By U.S. Rep. Brendan F. Boyle
In the early 1930s, half of American seniors lived in poverty. No matter how careful a working family was with their money, there was only so much they could save. In the face of unpredictable medical bills and economic downturns, there was no telling how long the money would last or how much their families could support them.
Today, the elderly poverty rate sits around 9 percent. A lot has changed in the past 90 years, but here, the cause of the sharp decline is quite clear: Social Security. Without the program, which I would dare to call the most successful anti-poverty program in American history, an additional 22 million Americans would live below the poverty line today. All of that without adding a single cent to the deficit.
Yet, the past two years have seen a spike in calls to gut the program, which would put seniors’ security and stability in jeopardy. Following the passage of their 2017 tax bill, Republican leaders in Congress called to weaken Social Security and Medicare in order to control the ballooning deficit – without mentioning that the deficit was ballooning precisely because of their $1.5 trillion tax cut for CEOs and billionaires. In other words, they wanted to take money away from America’s seniors, who earned their benefits by paying into the program their entire lives, and gift it to the top 1 percent, who reaped 83 percent of the benefits of the tax bill.
Thanks to the hard work of scores of community members and organizations who spoke out against these changes, the program is safe for now. But I want to go a step further and strengthen Social Security so America’s middle class can have a secure and dignified retirement for generations to come.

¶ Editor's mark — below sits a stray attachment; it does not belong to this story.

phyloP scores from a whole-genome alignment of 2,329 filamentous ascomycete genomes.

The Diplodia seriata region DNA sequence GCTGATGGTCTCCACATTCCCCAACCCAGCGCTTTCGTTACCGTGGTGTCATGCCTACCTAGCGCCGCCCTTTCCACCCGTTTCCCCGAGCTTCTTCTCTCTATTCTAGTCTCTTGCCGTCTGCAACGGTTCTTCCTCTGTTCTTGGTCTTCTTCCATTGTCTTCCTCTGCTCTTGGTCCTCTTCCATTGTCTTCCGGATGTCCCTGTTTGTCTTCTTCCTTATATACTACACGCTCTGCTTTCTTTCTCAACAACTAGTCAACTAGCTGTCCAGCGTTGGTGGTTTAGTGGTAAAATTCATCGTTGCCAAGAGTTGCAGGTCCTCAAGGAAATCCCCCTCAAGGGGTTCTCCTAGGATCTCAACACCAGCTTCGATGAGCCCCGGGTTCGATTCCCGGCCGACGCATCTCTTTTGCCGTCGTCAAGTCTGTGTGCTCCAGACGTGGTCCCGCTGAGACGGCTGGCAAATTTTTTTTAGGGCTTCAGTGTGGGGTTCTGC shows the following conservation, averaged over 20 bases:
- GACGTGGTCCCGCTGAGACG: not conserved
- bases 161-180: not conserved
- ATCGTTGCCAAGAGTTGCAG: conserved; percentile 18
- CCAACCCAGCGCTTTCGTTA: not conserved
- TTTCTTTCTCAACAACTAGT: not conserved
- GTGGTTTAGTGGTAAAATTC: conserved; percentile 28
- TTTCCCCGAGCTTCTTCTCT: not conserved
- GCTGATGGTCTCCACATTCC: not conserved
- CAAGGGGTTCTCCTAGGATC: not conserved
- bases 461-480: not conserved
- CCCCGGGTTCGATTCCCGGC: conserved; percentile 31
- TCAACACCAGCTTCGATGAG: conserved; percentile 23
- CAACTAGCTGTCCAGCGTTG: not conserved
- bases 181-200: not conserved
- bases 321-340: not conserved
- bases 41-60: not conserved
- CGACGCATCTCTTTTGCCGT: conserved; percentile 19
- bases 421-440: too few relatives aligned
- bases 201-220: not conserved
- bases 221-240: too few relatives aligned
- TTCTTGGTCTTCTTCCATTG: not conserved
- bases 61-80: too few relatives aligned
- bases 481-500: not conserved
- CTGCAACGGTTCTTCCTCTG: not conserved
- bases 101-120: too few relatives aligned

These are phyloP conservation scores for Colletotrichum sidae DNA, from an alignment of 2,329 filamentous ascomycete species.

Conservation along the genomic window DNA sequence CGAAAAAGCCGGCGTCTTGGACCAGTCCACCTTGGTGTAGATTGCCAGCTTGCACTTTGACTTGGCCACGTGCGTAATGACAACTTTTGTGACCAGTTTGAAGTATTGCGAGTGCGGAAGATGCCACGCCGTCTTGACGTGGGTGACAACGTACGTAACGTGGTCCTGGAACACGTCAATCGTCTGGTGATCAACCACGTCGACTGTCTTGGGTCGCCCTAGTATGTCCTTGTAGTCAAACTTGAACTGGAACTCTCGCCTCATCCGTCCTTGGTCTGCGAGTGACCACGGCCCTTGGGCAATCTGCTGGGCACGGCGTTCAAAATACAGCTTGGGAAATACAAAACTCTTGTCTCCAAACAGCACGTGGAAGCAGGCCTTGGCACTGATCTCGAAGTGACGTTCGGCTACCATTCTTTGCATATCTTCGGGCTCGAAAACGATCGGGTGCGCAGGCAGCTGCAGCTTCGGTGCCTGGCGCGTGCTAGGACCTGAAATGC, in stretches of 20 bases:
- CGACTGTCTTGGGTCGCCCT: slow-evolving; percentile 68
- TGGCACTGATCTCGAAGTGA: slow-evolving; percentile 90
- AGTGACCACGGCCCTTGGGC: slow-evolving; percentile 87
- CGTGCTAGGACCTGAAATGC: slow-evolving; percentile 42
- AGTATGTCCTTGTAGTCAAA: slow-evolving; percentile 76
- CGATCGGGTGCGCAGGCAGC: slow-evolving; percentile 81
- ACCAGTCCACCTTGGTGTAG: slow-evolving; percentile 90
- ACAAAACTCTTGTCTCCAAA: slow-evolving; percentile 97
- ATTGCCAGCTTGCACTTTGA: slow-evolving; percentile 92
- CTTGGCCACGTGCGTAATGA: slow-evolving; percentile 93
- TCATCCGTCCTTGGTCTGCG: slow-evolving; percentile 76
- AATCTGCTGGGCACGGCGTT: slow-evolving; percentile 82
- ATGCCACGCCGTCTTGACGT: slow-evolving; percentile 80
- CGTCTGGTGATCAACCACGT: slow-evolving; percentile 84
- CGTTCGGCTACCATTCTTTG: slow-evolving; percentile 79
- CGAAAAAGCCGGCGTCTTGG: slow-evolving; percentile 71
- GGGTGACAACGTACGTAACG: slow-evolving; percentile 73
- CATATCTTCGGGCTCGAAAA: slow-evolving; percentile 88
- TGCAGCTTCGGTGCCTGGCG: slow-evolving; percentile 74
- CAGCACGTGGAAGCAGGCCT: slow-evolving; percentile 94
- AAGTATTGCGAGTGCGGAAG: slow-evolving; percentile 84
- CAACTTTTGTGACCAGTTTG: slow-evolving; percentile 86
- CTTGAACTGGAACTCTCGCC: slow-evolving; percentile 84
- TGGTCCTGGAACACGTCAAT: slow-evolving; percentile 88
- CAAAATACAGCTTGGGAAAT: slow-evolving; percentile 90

I was proud to work with Congressman John Larson of Connecticut to introduce the Social Security 2100 Act four weeks ago. The bill would increase benefits across the board to further protect the two-thirds of seniors who get most of their income through Social Security. It would improve the cost-of-living adjustment formula to account for the true costs seniors face. And it would change the tax code so seniors making up to $50,000 – or couples making up to $100,000 – wouldn’t have to pay taxes on their hard-earned benefits. The bill would also move to make sure the Social Security Trust Fund, the program’s funding source, remains solvent for the next 75 years and beyond, and ensure that millionaires and billionaires pay into the system like everyone else.
Not only would current retirees see bigger checks, workers could rest assured that the system remains on strong footing and they’ll be able to receive the benefits they’ve earned when they retire. These changes would especially help women, who tend to live longer than men and receive lower benefits. And they would help lower-income workers by raising the minimum benefit floor to prevent them from falling into poverty in retirement.
Social Security has lifted millions out of poverty and boosted the economy by $1.4 trillion each year. In the face of today’s pension crisis and stagnant wages, it’s more important than ever that we build upon Social Security’s incredible success to give all American workers a fair shot at a secure future. They deserve no less. ••